90-8 Saturday, Jan. 6 11:45 - 12:00 Using extant fishes to predict the future of freshwater fishes facing climate disruption NELSON, JA*; THORARENSEN, H; Holar University College/Towson University; Holar University College firstname.lastname@example.org https://www.towson.edu/fcsm/departments/biology/facultystaff/jnelson.html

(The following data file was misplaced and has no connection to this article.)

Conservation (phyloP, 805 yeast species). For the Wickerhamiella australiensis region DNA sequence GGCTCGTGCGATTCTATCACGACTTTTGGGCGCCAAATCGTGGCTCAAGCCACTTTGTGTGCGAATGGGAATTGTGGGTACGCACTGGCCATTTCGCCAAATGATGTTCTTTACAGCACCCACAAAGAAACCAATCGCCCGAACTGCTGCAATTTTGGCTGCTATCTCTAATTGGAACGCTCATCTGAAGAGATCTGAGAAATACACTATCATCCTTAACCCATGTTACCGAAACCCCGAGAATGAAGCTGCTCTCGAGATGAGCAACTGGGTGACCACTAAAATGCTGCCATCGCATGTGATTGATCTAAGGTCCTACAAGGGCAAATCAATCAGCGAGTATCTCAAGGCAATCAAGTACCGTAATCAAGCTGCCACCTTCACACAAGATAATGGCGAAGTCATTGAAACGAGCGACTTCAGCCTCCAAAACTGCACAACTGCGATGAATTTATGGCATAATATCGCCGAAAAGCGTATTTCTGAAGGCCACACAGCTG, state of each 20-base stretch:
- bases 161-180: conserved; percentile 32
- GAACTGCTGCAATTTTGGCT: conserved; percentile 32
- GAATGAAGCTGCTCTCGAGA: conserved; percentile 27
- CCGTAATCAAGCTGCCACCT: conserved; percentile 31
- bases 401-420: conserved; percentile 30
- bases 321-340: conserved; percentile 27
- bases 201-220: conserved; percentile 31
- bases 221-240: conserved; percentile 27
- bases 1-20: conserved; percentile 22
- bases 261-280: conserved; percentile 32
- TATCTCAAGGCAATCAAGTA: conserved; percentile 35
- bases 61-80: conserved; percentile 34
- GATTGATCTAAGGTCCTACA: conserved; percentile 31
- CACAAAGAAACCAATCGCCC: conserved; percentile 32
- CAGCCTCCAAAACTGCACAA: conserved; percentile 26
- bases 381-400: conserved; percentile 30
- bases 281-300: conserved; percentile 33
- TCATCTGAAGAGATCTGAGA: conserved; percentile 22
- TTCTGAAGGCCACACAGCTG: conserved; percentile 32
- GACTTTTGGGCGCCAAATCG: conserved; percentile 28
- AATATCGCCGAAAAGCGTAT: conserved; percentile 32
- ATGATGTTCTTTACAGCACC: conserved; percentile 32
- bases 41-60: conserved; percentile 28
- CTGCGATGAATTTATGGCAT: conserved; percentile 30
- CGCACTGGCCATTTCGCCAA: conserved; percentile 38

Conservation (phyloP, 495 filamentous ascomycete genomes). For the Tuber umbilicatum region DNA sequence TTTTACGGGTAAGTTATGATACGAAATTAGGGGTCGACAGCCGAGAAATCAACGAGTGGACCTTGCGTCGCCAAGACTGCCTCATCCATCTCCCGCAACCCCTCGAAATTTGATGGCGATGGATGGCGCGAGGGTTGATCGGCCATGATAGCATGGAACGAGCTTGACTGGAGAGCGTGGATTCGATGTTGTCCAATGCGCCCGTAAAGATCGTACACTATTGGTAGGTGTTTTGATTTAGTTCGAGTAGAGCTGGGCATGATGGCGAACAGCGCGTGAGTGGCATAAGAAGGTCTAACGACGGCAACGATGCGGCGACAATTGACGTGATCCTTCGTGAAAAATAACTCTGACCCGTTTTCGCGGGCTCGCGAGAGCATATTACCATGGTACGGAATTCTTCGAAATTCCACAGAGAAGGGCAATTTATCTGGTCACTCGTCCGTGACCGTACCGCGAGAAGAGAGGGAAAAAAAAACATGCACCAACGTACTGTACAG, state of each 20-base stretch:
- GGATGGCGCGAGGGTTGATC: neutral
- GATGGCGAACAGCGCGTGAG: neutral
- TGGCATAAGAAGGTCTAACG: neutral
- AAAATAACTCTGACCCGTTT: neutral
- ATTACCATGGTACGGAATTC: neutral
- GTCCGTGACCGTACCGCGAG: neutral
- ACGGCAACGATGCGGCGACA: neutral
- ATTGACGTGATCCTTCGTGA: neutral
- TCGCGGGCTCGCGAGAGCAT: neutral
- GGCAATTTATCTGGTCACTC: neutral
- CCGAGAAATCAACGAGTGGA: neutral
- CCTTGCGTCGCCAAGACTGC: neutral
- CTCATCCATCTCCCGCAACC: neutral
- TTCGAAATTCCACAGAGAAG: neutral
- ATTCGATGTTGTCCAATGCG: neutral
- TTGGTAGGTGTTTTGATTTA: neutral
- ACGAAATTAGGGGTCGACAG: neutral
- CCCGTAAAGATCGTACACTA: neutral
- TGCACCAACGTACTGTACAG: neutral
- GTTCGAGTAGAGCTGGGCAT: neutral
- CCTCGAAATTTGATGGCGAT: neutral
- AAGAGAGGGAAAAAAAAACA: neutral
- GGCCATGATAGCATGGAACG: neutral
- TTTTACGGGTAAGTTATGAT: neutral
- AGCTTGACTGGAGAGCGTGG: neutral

Climate projections predict temperature increases for many freshwaters and also flow regimes that are seasonally increased and more stochastic. Predicting the future of fishes that inhabit these waters will require knowing how they deal with changes of both temperature and flow. Presently, predictions of species’ responses to climate change do not incorporate this knowledge. Fortunately, some species have already experienced the same changes predicted for climate disruption and we can learn from them. Impervious surface cover in cities causes greater surface run-off so that stream flows and temperatures are both greater and more stochastic. Urban fishes have been increasingly exposed to these changes over the past 200 years. The blacknose dace is found in some of the most urbanized streams, yet this fish is also abundant in nearby, rural streams. This sets up an intraspecific comparative experiment wherein one can test hypotheses concerning how the urban changes of temperature and flow have changed this species. Similarly, as the glaciers retreated from the island of Iceland over the past 10,000 years, they created a mosaic of freshwater habitats that vary substantially in both temperature and flow. A species indigenous to most of these waters is the Arctic charr, a fish known for its phenotypic plasticity which allows us to compare metabolism, performance and thermal tolerance of wild charr from waters of variant flow and temperature with cultured charr raised under a matrix of flow and temperature conditions in the laboratory for a single generation. Results to date have uncovered improved swimming performances and tolerance of thermal shock in urban dace populations, while wild charr from warm Icelandic streams have a temperature tolerance not inducible by a single generation of acclimation.